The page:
LONDON, July 7- British software company Sage is tying up with lenders Funding Circle and MarketInvoice to give its small business customers easier access to alternative sources of funds. Bank lending in Britain has been weak since the financial crisis and many small businesses have struggled to get finance from traditional lenders. MarketInvoice, which...» Read More
When it comes to Apple and the company's sagging stock price--and increasingly frustrated shareholders--it seems to me a solution is getting clearer by the day. Stock buyback.
Microsoft still considers its takeover offer for Yahoo, currently valued at about $42 billion, to be reasonable despite Yahoo's rejection of the bid, Microsoft's chief executive said.
Microsoft said on Thursday it plans to cut prices of its Windows Vista operating system sold at retail outlets in a move aimed at pushing customers to switch to the newest version of Windows.
Talk about a confusing report: Dell reports 31 cents a share on $15.99 billion in revenue and at first blush the news seemed almost devastating. The conventional wisdom going into the report was that expectations had been lowered so significantly that Dell should have no trouble at all beating them.
Has the long, national nightmare for Apple investors finally come to an end? After reading comments from Apple chief operating officer Tim Cook addressing the crowd at the Goldman Sachs tech conference in Las Vegas yesterday, it appears so. And not a moment too soon for the Mac faithful.
It's clear that Michael Dell's honeymoon period is over, and that investors are looking for tangible results from the turnaround strategy he has implemented since returning to his namesake company as CEO. The question though is whether this is merely a dead-cat bounce, or whether Dell is truly beginning to turn things around.
Google, already the world's most popular spot for finding Web sites, is aiming to become the go-to place for creating Web sites too.
I just got my invite to the next big Apple media event. This one is called iPhone Software Roadmap and it'll take place at the company's headquarters in Cupertino, California on March 6th.
The European Union stepped up to level the biggest single fine against a company when it slapped Microsoft with a $1.35 billion penalty for anti-trust and anti-competitive behavior, and for not complying with earlier rulings to curb these kinds of practices.
In the midst of all this craziness on the market today, including Apple's turnaround, Google's plunge, and IBM's big news of a stock buyback and raised guidance, the news yesterday of the unsolicited bid from Electronic Arts for Take-Two Interactive seems, well, so yesterday.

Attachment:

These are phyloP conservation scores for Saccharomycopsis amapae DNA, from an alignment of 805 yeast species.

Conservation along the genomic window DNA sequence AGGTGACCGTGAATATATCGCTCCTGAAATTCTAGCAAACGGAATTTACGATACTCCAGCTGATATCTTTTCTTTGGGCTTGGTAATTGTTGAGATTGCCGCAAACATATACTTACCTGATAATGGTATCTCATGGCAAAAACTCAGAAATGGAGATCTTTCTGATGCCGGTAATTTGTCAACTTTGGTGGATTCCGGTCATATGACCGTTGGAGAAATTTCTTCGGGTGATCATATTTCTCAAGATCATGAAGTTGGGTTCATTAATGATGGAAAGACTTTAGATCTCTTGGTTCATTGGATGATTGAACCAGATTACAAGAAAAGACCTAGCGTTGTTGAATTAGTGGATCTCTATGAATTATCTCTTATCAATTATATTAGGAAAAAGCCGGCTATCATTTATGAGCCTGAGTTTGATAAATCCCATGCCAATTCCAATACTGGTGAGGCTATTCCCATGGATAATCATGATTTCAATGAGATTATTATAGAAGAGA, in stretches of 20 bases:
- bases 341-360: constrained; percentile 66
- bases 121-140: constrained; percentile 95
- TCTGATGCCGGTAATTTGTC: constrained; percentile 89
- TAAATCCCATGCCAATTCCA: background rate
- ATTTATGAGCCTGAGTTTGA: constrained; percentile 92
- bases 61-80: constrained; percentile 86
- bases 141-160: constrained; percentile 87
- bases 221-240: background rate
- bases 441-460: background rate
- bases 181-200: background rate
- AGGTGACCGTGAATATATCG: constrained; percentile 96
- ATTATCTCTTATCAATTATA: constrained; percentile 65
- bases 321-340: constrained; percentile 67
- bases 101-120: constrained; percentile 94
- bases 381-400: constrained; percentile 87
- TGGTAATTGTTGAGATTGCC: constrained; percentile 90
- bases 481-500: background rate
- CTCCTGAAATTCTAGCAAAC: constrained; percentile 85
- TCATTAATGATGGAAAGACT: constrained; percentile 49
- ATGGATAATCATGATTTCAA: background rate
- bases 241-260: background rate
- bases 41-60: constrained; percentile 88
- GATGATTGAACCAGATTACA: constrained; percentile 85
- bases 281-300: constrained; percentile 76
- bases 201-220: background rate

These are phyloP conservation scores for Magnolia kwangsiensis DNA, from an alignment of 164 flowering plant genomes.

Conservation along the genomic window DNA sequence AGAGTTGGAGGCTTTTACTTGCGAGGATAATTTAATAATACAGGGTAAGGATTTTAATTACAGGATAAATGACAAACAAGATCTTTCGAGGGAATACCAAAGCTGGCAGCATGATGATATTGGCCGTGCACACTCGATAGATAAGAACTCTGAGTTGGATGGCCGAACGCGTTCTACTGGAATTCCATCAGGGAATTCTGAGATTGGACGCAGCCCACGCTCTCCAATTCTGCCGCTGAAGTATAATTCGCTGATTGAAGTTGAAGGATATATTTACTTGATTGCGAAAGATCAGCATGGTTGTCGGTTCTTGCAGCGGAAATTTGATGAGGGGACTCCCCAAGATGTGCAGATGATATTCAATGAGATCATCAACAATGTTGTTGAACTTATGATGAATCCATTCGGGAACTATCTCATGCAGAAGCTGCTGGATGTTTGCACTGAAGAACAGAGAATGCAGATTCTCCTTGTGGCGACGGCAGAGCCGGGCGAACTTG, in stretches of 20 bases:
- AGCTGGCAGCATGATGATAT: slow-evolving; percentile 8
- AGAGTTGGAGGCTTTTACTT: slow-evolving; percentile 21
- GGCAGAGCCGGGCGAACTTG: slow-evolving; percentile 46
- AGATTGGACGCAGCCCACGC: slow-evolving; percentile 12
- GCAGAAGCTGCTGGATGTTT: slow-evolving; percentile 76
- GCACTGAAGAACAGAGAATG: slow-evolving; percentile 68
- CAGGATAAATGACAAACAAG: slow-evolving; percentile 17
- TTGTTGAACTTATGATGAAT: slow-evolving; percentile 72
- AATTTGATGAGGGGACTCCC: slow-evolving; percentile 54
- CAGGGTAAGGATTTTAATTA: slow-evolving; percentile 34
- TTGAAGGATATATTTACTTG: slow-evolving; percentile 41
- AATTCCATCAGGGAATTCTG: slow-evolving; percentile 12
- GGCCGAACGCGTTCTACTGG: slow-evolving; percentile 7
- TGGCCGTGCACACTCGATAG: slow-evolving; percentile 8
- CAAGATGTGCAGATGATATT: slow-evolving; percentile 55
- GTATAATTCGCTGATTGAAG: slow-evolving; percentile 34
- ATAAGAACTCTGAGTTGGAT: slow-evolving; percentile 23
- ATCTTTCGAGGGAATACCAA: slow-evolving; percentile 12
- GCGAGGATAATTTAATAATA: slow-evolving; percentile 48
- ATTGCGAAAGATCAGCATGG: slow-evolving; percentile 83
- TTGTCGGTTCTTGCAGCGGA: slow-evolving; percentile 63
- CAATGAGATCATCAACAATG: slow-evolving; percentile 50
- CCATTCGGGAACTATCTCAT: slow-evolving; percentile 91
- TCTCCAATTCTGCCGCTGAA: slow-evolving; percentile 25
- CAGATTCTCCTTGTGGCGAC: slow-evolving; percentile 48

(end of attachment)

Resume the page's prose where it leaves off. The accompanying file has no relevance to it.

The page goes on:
Needless to say, my posts on Google and Apple are generating a flood of response from many of you feeling the frustration of these steep declines, so in the vein of "misery loves company," here's a taste of some of your missives. Rest assured, if you're confused, you're not alone -- so are the experts.
Last post I focused on Google, but much of the same fear and frustration swirling around those shares can be said of Apple as well, another of last year's high-flyers that have come crashing back down to earth.
IBM said its board has authorized a $15 billion share buyback program that could boost 2008 earnings by 5 cents a share, sending its stock up 3 percent.
Another day, another big drop in Google shares. Another day, and more head-scratching for Apple shareholders. For Google, it's getting ugly. Even a big, broad Wall Street rally couldn't help these shares, ceding another 4 percent on Monday with the slide continuing pre-market today.
Electronic Arts is desperate; and desperate times call for desperate measures. Look no further than the company's multiple bids for Take-Two Interactive, a company with such a checkered financial past, pandering to the lowest common denominator of entertainment, but that apparently commands a 64 percent premium that in Take-Two's estimation still isn't enough.
Microsoft said it will stop making HD DVD players for its Xbox 360 video game system after Toshiba ceded the high-definition video format battle to Sony Corp.'s Blu-ray.
I'm writing from the road this week, taking some time off to attend legendary coach Chris Carmichael's cycling training camp in Buellton, Calif. The camp takes place at the same time as the huge Amgen Tour of California pro cycling race, and both are boasting their fair share of some pretty spectacular technology. Carmichael made a name for himself training Lance Armstrong...
Here we are still in February, and there's already a healthy amount of speculation about Apple's earnings. And when they are released in April, they could hold some surprising news -- thanks in part to China's giant market.
For Sony, it's about time. For Microsoft, "worry time" might be upon it. What's stunning, however, is how long it took for Sony to re-assert itself in the video game console market and shift the tide that swallowed up its industry lead.
It's official, or as official as this is going to get: HD DVD is dead; long live Blu-ray! All along, industry pundits have compared the next-generation DVD format war to the Beta vs. VHS conflict when VCRs first burst on the scene. I didn't realize just how true that comparison truly was.
Matt Hunter is the senior technology editor at CNBC.com.
Working from Los Angeles, Boorstin is CNBC's media and entertainment reporter and editor of CNBC.com's Media Money section.
Jon Fortt is an on-air editor. He covers the companies, start-ups, and trends that are driving innovation in the industry.
Josh Lipton is CNBC's technology correspondent, working from CNBC's Silicon Valley bureau.